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SYDNEY 2000 / SUMMER OLYMPIC GAMES | DIANE PUCIN

The Enduring Brit

Redgrave Has His Sights Set on a Fifth Consecutive Gold Medal in Rowing

September 15, 2000|DIANE PUCIN

SYDNEY, Australia — The 1996 British Olympic team won a single gold medal at the Atlanta Games.

A great sporting nation had fallen to such depths that it was left with a pair of rowers, athletes competing in a sport of true amateurs, a sport about which so very few people care, who gave England its only Olympic triumph.

And then the star of that pair, a bullishly strong 34-year-old man named Steven Redgrave, whose eyes were sunken in exhaustion, whose strong right arm could barely be raised in triumph, looked at the world and said, "Anyone who sees me go anywhere near a boat again, ever, you've got my permission to shoot me."

Redgrave is in a boat again but, please, put away the guns. They aren't allowed in Australia anyway. Redgrave, 38 now, is a diabetic, taking six insulin shots a day. He also suffers from chronic colitis, a painful, debilitating intestinal disease.

But Redgrave is here, aiming to win a fifth consecutive Olympic gold medal. In 1988 Redgrave won gold in the British four with coxswain. In 1992 and 1996 he won in a pair. This year Redgrave, Matthew Pinsent--Redgrave's partner from 1996--and two others will row in a four without coxswain.

Only Hungarian fencer Aladar Gerevich, who won six successive golds in the war-interrupted period of 1932-1960, has done better.

Fencing isn't an endurance sport though. Fencing doesn't demand that you push your body until you're sick to your stomach. At the 1996 Games an American rower, Mike Peterson, crossed the finish line unconscious. He had passed out in exhaustion in the final 100 meters.

Rowers are up before dawn every day and then back on the water until dusk every night.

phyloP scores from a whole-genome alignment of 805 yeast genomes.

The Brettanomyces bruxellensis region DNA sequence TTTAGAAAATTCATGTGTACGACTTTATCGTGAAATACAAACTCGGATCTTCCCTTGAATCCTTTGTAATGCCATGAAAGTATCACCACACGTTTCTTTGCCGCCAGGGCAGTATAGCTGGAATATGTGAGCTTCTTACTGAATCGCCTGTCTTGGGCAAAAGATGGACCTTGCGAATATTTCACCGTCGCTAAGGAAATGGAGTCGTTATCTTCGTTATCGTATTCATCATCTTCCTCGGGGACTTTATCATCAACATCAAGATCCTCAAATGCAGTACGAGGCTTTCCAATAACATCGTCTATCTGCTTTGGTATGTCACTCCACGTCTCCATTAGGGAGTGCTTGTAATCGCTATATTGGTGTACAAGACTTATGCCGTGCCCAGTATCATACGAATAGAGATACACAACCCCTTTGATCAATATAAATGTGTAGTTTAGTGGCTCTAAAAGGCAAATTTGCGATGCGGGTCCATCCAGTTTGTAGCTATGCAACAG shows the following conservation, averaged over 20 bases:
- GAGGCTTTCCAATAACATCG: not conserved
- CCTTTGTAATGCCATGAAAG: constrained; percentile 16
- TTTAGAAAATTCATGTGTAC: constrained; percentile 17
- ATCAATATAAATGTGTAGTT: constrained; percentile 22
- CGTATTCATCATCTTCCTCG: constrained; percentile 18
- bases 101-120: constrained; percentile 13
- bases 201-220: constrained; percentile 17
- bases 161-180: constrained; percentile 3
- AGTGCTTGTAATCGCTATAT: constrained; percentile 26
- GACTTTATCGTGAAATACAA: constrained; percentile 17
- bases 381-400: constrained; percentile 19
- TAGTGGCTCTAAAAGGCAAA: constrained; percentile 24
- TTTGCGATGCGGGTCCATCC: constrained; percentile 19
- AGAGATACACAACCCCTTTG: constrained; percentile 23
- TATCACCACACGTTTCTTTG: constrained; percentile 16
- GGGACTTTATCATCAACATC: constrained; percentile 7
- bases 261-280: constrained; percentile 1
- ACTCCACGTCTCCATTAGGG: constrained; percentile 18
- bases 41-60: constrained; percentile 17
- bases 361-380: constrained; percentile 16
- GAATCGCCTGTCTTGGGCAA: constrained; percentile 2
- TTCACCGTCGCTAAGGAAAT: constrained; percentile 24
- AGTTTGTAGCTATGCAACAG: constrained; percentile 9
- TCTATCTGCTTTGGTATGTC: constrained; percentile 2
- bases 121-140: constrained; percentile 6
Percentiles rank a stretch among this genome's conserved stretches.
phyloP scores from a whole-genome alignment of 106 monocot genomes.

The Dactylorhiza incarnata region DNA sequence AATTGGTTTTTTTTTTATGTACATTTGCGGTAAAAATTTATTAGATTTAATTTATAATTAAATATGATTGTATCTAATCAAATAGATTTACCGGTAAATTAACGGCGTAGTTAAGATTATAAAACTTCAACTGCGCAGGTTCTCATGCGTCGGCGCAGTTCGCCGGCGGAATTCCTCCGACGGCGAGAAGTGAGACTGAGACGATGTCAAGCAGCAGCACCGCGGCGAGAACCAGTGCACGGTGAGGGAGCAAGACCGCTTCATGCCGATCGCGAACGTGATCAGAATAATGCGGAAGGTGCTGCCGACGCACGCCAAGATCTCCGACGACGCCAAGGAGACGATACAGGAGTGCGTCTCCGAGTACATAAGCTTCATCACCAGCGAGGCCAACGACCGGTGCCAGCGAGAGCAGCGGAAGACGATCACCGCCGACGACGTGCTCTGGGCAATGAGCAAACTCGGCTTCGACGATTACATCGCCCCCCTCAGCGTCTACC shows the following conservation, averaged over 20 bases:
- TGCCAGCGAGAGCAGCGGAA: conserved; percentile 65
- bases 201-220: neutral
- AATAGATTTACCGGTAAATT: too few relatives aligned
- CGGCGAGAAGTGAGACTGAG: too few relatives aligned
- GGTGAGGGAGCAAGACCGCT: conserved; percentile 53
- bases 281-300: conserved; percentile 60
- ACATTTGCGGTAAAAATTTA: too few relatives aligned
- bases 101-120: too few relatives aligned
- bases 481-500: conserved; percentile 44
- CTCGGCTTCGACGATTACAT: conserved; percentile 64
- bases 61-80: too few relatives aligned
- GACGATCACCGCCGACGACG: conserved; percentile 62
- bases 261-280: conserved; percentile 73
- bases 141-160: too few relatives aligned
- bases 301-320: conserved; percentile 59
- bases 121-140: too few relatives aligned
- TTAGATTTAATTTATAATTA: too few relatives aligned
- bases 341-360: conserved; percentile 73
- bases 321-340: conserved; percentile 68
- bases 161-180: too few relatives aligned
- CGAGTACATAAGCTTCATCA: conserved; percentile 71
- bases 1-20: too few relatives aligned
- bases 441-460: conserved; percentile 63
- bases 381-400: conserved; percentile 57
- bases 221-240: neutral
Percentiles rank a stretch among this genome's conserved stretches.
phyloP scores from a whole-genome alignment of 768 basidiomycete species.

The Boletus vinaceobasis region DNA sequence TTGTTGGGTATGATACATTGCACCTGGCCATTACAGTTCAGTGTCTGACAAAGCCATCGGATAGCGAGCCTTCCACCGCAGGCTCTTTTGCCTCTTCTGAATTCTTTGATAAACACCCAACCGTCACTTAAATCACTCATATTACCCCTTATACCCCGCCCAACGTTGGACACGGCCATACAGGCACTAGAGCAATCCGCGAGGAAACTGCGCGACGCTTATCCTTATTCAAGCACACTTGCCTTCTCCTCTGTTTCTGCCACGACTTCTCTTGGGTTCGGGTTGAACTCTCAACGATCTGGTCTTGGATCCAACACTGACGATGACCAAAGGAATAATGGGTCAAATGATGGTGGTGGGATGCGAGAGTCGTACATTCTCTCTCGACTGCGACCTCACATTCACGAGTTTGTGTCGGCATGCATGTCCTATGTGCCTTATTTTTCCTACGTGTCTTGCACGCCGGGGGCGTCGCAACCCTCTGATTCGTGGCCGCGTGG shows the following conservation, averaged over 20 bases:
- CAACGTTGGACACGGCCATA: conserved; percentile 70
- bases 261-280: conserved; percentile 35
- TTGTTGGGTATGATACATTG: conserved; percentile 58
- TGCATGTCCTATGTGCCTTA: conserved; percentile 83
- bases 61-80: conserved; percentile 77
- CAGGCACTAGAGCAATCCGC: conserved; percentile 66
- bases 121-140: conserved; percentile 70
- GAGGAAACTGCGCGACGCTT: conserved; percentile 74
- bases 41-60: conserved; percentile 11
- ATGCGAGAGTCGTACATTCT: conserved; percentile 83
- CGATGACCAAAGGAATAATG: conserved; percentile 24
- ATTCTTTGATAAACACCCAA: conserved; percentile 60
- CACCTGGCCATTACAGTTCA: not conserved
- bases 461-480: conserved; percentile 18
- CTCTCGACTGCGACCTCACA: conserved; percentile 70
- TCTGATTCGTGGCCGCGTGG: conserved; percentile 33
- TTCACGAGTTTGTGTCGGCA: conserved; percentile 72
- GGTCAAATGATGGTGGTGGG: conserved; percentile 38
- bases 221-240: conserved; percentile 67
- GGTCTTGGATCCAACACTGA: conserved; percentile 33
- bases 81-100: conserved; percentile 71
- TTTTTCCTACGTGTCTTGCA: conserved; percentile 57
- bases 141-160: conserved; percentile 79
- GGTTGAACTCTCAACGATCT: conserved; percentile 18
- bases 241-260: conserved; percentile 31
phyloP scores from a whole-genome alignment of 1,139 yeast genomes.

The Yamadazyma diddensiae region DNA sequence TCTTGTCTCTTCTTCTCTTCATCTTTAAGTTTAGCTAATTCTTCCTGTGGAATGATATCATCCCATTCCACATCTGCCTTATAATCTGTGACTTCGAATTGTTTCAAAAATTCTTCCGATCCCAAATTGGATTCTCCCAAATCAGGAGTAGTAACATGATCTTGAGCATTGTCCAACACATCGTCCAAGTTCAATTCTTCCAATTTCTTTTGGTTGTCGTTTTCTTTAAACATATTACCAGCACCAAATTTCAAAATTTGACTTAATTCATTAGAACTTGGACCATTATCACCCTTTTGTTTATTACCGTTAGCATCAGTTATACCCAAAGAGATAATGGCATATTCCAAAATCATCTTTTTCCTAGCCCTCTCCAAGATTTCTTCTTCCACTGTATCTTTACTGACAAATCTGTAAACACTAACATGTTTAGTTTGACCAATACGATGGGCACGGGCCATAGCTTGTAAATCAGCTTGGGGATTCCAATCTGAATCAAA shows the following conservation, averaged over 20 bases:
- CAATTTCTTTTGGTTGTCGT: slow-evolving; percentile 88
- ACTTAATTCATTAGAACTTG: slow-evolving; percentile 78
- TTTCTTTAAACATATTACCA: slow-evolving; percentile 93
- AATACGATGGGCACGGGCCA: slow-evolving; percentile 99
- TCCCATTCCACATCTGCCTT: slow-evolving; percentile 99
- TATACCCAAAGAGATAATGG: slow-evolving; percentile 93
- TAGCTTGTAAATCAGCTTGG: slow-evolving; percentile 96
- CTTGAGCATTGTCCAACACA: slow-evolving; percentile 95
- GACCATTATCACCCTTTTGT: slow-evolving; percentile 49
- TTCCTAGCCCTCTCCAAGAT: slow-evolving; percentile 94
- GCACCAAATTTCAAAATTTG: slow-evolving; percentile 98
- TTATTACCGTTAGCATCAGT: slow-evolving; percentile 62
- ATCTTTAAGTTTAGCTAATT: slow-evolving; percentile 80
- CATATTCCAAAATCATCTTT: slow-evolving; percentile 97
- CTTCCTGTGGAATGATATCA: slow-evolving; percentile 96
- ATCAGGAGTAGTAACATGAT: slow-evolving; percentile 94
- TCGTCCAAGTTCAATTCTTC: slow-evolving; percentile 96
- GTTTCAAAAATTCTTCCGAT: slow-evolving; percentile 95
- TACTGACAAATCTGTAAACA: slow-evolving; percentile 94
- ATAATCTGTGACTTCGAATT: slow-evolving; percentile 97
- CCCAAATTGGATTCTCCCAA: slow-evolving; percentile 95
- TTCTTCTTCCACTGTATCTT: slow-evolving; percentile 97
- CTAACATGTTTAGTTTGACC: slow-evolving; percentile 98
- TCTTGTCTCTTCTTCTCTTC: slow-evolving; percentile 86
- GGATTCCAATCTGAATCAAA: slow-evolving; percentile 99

It can be argued that there is no sport more rigorous than rowing. There are days when a corpse has more color in his cheeks, more life in his eyes than Redgrave.

"Rowing for me, it's not just a way of life, it's my work," Redgrave says.

He looks drawn and tired now, four days before the rowing events begin. There has been some grumbling in the British camp that Redgrave should not be in the four, that he is a drag to Pinsent, who is acknowledged as Britain's finest rower now. But Redgrave will not acknowledge the criticism in any way except to row harder.

Why did he come back? Redgrave is asked that every day. He has fought illness and exhaustion. He is married to Anne, a doctor, and he has three children. Rowing is not a sport where you get rich. Not even in England, where rowing is part of the river life. Redgrave will never be a British sporting hero in the same way as a soccer player or cricket player or tennis player could be. People hear his name and assume, erroneously, that he is the son of Vanessa Redgrave, that he gains his fame by being the son of an actress, by being a layabout living off his mother.

But Redgrave keeps rowing. Why?

"Every muscle, every fiber of a body is pushed to its limits," Redgrave says. "I've now blocked out all the other races and all the other Olympic Games and championships I've won. You're aiming for something you haven't done. A gold medal in Sydney.

"It doesn't matter what you've done before. It's nice having the confidence of the challenges ahead."

Pinsent says that Redgrave is not thinking about a fifth gold medal. "It would put too much pressure on you to think about five," he says.

It was pressure, Redgrave says, that drove him to make the retirement statement in Atlanta.

"The pressure, the intensity, the whole situation building up from winning in Barcelona," Redgrave says, "we definitely wanted to carry on for four years after 1992. But it all built up before Atlanta. As the race got closer and closer, and all these people expected us to win, and the British team was awful, it was putting more and more pressure on us to get the gold.

"I was tired and I was pretty certain when I went out for that race that that was going to be it, that I wasn't going to row again."

It was less than three months after the Atlanta Games when Redgrave changed his mind about retiring. A year later he was being diagnosed as a Type 2 diabetic.

"I do produce a little bit of insulin myself, but I am being treated as a Type 1, insulin dependent, because of my training," Redgrave says. "I can't go on the diabetic diet because of the food and energy I need to train. I take injections whenever I eat, about six times a day.

"I thought this was the end of my rowing career. But my specialist said there was no reason I couldn't compete on the same level I had been used to. The challenge for me was to carry on with this new lifestyle. There are no athletes anywhere in the world who compete in endurance sports at this level with diabetes. So there was no form guide to follow."

Redgrave is the son of a plasterer. He was not born of high class and wasn't always accepted into the rowing society that is so much entwined with the exclusive Oxford and Cambridge universities. He forced his way into rowing's clubby inner circles.

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